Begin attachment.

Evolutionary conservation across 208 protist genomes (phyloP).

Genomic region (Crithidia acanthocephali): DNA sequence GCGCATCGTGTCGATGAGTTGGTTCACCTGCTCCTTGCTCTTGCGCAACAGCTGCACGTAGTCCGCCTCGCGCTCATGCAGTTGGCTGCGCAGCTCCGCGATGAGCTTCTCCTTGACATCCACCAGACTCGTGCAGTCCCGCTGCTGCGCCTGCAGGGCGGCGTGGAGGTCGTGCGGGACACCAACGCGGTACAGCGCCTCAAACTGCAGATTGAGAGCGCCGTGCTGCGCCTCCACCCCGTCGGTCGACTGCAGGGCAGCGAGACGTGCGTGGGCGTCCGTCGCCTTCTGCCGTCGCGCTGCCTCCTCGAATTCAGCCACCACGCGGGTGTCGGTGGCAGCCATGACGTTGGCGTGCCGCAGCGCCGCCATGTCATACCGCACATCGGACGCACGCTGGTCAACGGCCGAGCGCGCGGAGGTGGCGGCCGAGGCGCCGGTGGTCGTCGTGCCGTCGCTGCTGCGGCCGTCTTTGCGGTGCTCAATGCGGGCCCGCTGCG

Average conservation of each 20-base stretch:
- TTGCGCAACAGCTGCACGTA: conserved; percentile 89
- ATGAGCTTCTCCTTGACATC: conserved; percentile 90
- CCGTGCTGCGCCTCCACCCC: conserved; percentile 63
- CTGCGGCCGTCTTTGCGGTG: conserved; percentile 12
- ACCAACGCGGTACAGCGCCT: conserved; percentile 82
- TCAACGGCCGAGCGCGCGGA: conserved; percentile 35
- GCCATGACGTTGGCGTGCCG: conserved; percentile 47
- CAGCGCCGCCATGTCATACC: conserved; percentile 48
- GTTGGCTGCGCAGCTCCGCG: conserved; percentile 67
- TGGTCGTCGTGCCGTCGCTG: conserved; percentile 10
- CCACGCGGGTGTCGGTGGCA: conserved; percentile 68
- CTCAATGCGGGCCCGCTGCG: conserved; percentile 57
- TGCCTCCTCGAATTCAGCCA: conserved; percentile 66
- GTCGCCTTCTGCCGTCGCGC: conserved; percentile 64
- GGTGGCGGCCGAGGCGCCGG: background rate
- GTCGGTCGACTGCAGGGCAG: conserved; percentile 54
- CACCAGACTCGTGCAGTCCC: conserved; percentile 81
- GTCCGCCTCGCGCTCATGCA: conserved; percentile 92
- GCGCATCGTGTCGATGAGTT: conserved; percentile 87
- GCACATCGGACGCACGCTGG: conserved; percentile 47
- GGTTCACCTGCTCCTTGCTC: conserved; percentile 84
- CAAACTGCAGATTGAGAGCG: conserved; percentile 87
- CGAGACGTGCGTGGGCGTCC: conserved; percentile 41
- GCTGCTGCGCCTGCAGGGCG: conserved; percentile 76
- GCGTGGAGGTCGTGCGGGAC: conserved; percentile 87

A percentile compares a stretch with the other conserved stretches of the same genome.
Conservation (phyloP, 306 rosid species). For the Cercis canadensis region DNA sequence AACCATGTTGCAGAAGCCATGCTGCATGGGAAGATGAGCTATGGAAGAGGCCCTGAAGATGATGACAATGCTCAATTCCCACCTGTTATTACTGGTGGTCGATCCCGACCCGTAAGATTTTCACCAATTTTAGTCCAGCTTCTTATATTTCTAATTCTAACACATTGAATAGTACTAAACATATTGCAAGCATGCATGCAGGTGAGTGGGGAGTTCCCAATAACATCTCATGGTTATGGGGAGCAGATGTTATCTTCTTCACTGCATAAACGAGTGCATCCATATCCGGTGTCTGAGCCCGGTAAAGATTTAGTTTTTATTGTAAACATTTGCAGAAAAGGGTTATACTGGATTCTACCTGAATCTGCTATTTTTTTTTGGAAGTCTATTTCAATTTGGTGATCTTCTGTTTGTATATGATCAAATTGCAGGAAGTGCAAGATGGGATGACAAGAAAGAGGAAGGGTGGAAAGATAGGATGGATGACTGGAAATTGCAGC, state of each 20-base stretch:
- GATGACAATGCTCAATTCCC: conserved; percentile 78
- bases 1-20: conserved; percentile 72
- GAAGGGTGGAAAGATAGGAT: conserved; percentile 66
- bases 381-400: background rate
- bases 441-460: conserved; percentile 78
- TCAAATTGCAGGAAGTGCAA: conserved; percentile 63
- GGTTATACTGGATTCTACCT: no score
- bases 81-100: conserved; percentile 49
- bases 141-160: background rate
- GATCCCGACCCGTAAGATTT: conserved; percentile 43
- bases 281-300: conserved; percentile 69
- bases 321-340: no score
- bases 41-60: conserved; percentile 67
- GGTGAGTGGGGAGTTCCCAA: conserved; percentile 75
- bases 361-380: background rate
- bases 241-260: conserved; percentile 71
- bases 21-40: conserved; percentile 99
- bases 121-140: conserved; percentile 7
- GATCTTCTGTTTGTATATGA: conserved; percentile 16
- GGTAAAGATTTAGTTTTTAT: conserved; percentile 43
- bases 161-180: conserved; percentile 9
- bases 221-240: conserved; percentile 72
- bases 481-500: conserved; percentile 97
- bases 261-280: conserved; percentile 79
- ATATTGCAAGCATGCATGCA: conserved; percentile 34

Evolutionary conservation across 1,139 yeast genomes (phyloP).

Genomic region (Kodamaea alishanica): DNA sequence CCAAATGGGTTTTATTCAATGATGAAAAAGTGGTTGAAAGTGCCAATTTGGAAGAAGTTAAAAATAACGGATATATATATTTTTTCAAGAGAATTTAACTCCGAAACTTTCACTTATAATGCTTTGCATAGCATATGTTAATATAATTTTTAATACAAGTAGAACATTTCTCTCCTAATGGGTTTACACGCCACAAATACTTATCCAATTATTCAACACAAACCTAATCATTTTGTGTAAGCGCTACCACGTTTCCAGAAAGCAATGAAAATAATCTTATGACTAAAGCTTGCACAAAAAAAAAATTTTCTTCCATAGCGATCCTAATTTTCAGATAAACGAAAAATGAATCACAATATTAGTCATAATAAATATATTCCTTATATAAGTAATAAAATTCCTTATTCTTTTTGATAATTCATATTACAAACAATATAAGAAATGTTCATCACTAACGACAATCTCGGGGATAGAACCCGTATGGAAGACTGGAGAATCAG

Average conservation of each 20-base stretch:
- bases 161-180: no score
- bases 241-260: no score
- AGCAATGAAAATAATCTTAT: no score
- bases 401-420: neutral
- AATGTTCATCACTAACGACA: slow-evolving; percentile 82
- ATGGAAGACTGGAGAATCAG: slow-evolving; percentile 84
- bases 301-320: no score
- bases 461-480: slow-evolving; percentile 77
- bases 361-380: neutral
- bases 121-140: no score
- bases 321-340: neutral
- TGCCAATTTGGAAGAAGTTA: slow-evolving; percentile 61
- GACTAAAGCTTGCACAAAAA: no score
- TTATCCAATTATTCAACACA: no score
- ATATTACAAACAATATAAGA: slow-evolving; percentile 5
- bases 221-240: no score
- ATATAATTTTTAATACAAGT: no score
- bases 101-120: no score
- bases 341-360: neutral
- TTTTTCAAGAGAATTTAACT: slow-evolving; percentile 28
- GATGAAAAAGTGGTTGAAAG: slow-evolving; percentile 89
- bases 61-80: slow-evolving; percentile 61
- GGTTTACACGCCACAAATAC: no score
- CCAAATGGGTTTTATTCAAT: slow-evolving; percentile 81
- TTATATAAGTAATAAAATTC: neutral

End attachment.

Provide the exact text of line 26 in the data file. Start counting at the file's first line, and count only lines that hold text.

- CGAGACGTGCGTGGGCGTCC: conserved; percentile 41